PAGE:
For high priority/ production impacting issues, I highly recommend having a team phone call, as it’s one of the easiest ways to ensure everyone is on the same page and fully aware of the status. While group texting channels (Slack, Teams, etc.) are great for day to day, it can be too easy for people to miss things as the channel is flooded with comments.

If you aren’t already, start paying attention to how you are communicating and engaging with those around you. Improving those skills is an ongoing process and worthwhile endeavor; acknowledge mistakes you’ve made and use them to make positive changes in future communications.

 

Developing the skills to communicate well is a key part of emotional intelligence. Good communication and problem solving takes practice and can be particularly challenging in times of high stress and anxiety. However, the benefits of clear and open communication in high stress situations pay off as you and your team bring solutions to the table with speed and efficiency.

When it comes to B2B customer service and handling critical support issues, speed and efficiency are essential. With a conscious effort to improve your communication skills, use the help of this outline to reduce stress, drama, and frustration when things go wrong. Happy troubleshooting, solution finding, and communicating!

Delivering Self-Service During the COVID-19 Uncertainty, Part 3: Supporting Employees

By Chris Ezekiel, Founder & CEO

So far in this series we have discussed using chatbots, virtual agents and conversational AI to offer easy-to-use customer self-service (Part 1) and as an Agent Assist tool to support contact centre agents (Part 2). In this third and final instalment, let’s explore how this technology can be used to deliver a positive employee support experience.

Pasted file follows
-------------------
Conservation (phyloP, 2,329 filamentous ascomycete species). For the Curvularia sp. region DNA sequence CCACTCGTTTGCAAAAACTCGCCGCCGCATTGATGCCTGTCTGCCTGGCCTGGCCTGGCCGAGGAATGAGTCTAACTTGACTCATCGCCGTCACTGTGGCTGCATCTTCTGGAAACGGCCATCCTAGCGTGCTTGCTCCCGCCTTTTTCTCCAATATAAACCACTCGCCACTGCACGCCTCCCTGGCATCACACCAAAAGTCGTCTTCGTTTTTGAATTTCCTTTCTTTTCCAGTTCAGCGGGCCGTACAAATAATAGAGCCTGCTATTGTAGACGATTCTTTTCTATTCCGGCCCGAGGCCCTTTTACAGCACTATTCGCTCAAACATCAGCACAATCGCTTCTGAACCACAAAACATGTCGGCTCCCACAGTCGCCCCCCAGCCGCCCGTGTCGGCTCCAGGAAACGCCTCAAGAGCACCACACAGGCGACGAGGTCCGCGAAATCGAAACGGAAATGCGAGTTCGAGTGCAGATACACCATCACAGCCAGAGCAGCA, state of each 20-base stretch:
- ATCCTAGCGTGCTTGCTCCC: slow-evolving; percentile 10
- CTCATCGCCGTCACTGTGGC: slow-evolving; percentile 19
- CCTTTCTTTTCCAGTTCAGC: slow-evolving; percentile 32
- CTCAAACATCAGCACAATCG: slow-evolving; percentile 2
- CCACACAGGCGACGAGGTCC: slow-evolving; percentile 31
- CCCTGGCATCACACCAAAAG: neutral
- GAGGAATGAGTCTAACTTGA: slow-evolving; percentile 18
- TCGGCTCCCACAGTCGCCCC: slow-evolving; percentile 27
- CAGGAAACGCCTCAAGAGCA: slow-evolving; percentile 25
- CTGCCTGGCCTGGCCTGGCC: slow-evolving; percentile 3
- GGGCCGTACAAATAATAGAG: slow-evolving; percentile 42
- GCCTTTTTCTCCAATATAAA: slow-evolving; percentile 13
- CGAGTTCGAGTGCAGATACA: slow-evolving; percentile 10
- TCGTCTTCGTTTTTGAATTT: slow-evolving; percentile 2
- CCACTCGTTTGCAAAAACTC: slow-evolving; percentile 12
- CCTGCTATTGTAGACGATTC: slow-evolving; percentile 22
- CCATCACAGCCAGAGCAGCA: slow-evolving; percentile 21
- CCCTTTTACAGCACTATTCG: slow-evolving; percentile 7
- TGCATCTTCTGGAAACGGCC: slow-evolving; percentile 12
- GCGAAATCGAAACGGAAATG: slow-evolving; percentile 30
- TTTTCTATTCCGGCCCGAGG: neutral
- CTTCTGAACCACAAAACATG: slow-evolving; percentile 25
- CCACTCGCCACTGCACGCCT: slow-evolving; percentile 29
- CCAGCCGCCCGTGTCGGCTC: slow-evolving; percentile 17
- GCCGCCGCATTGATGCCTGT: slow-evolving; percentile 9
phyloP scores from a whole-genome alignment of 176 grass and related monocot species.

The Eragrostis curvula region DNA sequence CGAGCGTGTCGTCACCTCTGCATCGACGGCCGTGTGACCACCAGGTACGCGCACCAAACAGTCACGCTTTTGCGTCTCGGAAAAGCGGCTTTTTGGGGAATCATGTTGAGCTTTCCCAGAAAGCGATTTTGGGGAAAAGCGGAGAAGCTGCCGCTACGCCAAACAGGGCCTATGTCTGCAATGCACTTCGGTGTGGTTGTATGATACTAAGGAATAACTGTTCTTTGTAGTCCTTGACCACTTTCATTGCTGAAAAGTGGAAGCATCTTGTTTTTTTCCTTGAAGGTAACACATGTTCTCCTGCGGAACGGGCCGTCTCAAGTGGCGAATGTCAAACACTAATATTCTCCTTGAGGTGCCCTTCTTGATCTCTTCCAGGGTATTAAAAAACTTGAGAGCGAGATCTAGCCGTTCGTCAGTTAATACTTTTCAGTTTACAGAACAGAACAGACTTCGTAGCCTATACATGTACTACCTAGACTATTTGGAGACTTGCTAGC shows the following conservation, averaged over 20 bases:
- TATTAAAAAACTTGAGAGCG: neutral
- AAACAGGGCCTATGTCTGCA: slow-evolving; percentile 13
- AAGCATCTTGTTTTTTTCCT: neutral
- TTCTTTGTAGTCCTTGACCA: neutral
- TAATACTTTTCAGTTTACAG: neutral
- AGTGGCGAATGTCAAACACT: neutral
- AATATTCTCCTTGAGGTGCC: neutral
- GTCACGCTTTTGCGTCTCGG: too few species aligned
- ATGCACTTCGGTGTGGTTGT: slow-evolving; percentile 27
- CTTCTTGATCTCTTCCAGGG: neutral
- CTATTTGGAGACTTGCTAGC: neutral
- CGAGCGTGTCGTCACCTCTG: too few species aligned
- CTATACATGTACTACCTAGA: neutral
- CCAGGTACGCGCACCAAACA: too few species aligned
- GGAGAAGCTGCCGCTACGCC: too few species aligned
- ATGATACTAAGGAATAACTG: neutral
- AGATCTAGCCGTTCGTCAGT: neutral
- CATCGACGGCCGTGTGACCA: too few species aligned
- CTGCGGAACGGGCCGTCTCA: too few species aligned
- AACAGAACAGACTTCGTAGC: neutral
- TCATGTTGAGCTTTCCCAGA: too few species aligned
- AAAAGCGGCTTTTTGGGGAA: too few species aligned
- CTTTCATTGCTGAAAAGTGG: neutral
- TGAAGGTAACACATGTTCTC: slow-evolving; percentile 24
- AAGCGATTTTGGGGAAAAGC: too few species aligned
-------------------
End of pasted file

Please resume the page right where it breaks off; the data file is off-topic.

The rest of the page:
Organisations of all sizes and across all industries are being faced with difficult decisions as they work to keep employees safe during the COVID-19 pandemic. Supporting employees has become more important than ever before and, at the same time, more challenging than ever before. With new regulations and policies around social distancing and quarantines, companies are suddenly faced with entire workforces working from home, reductions to just essential employees and the temporary suspension of in-person interactions.

Luckily there are digital tools organisations can put in place that will help employees navigate this ‘new normal’ and improve productivity and efficiency. AI-enhanced chatbots and virtual agents empower employees to self-serve when and where they need support. This both improves the experience for employees and reduces the pressure of staffing human-assisted channels, such as internal support desks and helplines, to deal with increased demand.

The flexibility of conversational virtual agent technology lends itself to a wide range of successful employee support use cases. Here are a few that are especially relevant to support employees in the current uncertain situation:

  • IT supporthelp desk requests, system access and password resets, application support – Employees transitioning to working from home will inevitably have questions, especially if they are using technologies with which they are unfamiliar. There are lots of entertaining stories about technical fails circling the internet, like this story of a boss accidently changing herself into a potato during a videoconference. Finding the humour in these very relatable situations brings us together and is important during such a stressful time. What is not funny for employees is when they can’t get the technical support they need to do their jobs. A chatbot or virtual agent gives them 24/7 access to self-service so regardless of when they run into problems, they can find information and step-by-step troubleshooting guides to help resolve their issues.
  • HR support company policies/procedures support, time-off requests, payroll questions, expense report assistance – In response to the coronavirus pandemic, many companies have put new policies and procedures in place for employees or made updates to existing ones. With so much new information – combined with new working and family routines – employees can benefit from a way to easily get their questions answered. Virtual agents remove the need for employees to search through an entire policy document for a specific piece of information by instantly pulling out the relevant content for them. The technology can also be set up with a handhold feature to guide employees through the completion of forms and HR-related requests.